Combining Chemical and Microbial Electrocatalysis for CO2 Utilisation

Project: PhD

Project Details


Increasing human populations and global energy use are linked to increased consumption and depletion of fossil-based fuels. In addition, climate change, resulting from the increased concentrations of greenhouse gases such as carbon dioxide (CO2) in the atmosphere, is expected to result in several environmental and societal problems in the near future. The conversion of CO2 into fuels or other valuable chemicals using renewable electricity could help mitigate anthropogenic CO2 emissions and contribute to increase in the use of renewable electricity. Many technologies have been proposed and tested for the conversion of CO2, such as catalytic, photocatalytic, electrocatalytic, biological and bio-electrocatalytic CO2 conversion. Bio-electrocatalytic CO2 conversion is considered promising, in terms of achieved conversion efficiencies, stable and long-term conversion capabilities, wide variety of possible valuable products, low requirements for water and land use, and sustainability of the catalyst used, which consists of naturally occurring, self-regenerating microorganisms. Nevertheless, bio-electrocatalytic CO2 conversion suffers from low production rates. On the contrary, metal electrocatalysts can achieve higher production rates, but are prone to deactivation over time, and present a limited product spectrum for CO2 conversion. Interestingly, besides complementing each other in terms of advantages and disadvantages, metal and bio-electrocatalysts can operate under similar conditions, and share some reaction intermediates (hydrogen, formate, carbon monoxide). This has inspired several researchers to combine the two types of catalysts for the co-catalytic CO2 conversion. However, in addition to the catalytic effects, non-catalytic effects can also occur upon combination of the two types of catalysts, such as bio-fouling, poisoning or toxicity, and these effects are often overlooked in studies focusing on co-catalytic conversions. On the other hand, several studies investigate the non-catalytic effects of added metals on bio-electrodes, such as the increased conductivity and surface roughness, which improves the bio-electrocatalytic activity. However, the catalytic effects of metals are often not reported in these studies. The objective of this project is to investigate both the catalytic and non-catalytic effects that arise upon combining metal and bio-electrocatalysts. This systematic investigation will improve the understanding of the complicated phenomena that take place when metals and bio-electrocatalysts are combined. This investigation may also help contribute to rational design considerations for co-catalytic electrodes.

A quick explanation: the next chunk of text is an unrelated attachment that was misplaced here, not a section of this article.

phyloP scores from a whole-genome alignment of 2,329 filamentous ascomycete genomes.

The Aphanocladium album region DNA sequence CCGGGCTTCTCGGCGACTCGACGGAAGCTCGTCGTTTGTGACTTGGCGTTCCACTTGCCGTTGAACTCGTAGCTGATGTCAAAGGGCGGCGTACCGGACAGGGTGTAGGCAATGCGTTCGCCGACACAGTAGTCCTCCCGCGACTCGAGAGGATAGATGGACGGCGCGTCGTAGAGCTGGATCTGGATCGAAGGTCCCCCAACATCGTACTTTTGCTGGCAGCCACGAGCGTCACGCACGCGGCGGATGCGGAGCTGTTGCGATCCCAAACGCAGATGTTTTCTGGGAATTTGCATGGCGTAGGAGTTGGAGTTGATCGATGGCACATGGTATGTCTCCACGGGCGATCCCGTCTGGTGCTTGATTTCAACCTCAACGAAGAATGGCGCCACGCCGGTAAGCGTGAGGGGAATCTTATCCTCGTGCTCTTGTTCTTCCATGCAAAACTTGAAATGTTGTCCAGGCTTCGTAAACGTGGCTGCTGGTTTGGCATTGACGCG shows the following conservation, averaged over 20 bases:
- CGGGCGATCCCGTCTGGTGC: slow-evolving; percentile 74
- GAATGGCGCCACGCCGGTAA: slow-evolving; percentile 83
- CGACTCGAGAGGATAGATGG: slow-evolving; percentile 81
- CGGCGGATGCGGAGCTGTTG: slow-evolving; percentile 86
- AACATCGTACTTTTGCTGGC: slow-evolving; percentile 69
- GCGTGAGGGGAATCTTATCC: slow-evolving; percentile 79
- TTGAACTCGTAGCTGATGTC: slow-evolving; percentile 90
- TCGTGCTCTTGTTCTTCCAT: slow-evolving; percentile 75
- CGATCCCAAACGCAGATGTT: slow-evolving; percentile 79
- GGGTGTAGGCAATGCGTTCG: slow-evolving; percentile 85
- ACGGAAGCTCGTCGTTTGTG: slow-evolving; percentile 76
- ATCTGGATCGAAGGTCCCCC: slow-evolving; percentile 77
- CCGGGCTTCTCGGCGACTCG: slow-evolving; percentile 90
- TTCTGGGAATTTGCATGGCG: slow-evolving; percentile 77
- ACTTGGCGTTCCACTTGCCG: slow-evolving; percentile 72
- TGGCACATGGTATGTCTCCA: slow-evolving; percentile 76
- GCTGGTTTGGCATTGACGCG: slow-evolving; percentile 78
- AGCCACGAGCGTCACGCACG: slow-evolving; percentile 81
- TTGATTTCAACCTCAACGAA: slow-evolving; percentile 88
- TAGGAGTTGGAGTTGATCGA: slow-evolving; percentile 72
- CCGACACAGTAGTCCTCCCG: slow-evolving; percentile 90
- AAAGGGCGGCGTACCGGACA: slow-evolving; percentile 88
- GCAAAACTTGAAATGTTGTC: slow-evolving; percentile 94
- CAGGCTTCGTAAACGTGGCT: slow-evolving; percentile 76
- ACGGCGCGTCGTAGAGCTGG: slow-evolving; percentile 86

Effective start/end date1/03/1516/11/22


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